The new Union Square (inset), aka The Griddle.
|A redesign of
Square, the 2.6 acre downtown plaza named for historically significant
pro-Union rallies that were held here, is one of many public works projects
that have essentially refaced San Francisco since the Loma Prieta Earthquake
in 1989. The new layout is dubbed "All the Square's a Stage," by its creators
but Mister SF can think of it only as a giant griddle. Features include
a cafe, visitor information pavilion, a commemorative timeline of San Francisco
mayors, podiums for use by street performers, and greater street access.
Green and gold granite dominate the plan, seen here in the inset photo.
"Green and gold are symbolic of the dunes and grasses that were once in
the area," says April Philips, who designed
the plaza with architect Michael Fotheringham. The new park features even
less green space than the previous version - designed in the 1941 by Timothy
Pflueger - which Herb Caen said was
half as soft and inviting as the landscape that came before it. (The
'40s design added what was then the world's first subterranean parking
garage.) Mister SF prefers actual grass over the symbolic kind, and apparently
so did Mister Caen.
The new square was inaugurated in a well attended ceremony on July 25, 2002. Even if one liked the new Union Square, its debut earned a resounding "Incomplete." On day one there was no fountain at the base of the Dewey Monument (an additional $600,000 needed), four neo-art deco R.M. Fischer lamps were AWOL (fabrication in New York delayed by 2001 World Trade Center attack), the new coffeehouse wasn't open for business, the theatre ticket office hadn't resumed operations, an entrance on Stockton Street was closed for repair, and the City had neglected to put anyone in charge of future maintenance and security of the square. In addition, the timeline of mayors is inexplicably engraved vertically along a patch of marble at the northeast corner of Post and Stockton Street. Watching tourists tip their heads to read the names is likely to become a new pastime here. (More about opening day.)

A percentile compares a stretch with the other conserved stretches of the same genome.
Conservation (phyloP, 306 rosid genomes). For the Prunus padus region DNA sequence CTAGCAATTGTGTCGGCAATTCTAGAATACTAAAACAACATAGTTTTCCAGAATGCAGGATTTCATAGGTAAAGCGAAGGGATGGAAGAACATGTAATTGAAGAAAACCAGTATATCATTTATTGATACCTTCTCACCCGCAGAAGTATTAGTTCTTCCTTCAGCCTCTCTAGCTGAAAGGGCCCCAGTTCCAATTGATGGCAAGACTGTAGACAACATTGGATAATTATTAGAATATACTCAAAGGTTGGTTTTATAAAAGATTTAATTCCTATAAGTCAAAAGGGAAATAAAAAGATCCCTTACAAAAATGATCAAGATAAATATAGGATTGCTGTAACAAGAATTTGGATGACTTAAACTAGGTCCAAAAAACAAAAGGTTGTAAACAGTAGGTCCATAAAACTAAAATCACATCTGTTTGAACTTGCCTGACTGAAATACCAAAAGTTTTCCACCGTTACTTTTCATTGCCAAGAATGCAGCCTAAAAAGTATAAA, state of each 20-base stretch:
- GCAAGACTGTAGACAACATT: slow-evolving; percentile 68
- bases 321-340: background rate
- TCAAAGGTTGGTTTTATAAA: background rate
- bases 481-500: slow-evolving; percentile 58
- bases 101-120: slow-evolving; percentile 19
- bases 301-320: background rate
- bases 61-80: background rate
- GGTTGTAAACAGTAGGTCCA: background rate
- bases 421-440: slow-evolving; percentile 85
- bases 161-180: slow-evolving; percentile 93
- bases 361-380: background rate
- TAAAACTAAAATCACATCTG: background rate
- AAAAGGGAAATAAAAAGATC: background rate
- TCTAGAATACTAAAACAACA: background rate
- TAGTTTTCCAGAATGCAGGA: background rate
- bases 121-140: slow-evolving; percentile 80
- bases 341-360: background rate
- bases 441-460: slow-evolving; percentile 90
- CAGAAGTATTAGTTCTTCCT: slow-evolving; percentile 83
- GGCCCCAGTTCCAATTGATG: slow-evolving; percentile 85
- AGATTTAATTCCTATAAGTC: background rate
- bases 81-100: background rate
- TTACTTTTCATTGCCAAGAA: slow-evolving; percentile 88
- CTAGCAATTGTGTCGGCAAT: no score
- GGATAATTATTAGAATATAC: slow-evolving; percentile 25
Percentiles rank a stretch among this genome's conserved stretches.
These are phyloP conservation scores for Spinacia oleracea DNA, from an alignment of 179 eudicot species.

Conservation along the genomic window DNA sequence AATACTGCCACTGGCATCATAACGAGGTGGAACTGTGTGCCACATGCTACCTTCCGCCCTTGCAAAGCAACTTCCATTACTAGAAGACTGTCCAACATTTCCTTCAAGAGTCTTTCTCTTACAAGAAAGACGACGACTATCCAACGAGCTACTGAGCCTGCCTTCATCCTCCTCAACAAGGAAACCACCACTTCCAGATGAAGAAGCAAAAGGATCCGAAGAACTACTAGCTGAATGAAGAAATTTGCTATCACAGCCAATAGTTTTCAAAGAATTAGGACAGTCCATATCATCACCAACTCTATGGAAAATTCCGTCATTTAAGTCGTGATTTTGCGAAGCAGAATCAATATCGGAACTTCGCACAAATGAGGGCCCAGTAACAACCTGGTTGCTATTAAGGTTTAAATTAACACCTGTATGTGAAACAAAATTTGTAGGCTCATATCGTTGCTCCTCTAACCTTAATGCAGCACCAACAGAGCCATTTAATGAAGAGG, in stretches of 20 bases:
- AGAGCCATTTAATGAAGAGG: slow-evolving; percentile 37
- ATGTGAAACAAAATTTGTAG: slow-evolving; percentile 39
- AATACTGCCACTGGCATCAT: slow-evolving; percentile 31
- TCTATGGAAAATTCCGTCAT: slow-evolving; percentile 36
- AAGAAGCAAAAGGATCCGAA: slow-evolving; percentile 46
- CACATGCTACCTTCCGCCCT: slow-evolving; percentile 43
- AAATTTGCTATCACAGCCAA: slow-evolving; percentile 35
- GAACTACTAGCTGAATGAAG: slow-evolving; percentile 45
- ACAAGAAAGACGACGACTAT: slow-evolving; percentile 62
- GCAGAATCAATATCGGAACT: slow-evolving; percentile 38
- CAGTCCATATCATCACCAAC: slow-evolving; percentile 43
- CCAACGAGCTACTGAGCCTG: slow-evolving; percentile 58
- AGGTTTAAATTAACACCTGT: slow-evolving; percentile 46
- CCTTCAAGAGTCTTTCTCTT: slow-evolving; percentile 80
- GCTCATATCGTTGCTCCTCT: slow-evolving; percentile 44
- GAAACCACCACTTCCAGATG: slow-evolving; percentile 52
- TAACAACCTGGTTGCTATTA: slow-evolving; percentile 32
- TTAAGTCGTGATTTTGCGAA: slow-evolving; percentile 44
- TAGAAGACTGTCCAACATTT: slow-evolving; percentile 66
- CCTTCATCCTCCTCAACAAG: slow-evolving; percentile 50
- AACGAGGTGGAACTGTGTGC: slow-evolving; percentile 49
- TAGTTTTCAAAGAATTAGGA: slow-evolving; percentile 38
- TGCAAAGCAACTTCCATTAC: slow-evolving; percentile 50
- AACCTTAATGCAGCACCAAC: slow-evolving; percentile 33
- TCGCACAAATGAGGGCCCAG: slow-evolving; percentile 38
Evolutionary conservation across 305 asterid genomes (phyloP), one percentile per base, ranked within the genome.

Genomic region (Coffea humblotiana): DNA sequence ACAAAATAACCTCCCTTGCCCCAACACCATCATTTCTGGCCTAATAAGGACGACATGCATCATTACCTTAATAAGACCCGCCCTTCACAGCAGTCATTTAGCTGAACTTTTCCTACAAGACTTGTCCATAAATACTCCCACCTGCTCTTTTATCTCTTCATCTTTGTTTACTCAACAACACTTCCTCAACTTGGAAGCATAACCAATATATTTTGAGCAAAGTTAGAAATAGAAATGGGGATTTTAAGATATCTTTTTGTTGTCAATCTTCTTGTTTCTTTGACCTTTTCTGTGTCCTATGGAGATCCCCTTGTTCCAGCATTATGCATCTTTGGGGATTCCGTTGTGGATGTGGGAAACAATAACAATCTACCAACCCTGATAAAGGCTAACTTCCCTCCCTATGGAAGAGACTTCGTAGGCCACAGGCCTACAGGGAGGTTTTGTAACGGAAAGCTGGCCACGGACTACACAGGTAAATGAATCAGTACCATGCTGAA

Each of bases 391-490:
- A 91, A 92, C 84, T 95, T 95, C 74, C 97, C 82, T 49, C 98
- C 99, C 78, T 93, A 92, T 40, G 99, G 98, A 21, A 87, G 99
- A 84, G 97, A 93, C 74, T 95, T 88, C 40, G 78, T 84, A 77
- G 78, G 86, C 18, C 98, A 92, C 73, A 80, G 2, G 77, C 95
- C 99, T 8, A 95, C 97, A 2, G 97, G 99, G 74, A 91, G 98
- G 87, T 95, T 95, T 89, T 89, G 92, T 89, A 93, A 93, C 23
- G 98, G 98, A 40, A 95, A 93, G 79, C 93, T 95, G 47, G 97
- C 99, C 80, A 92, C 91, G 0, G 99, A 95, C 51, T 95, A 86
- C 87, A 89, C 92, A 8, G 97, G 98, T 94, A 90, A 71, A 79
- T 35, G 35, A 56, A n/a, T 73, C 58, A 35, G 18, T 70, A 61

The outgoing Union Square landscape is exquisitely photographed and archived for all time as the principal location for Francis Ford Coppola's 1974 thriller, The Conversation. This is widely counted among the best films of the '70s.
P.S. The real "new Union Square" is Yerba Buena Gardens.
Copyright 2002 Hank Donat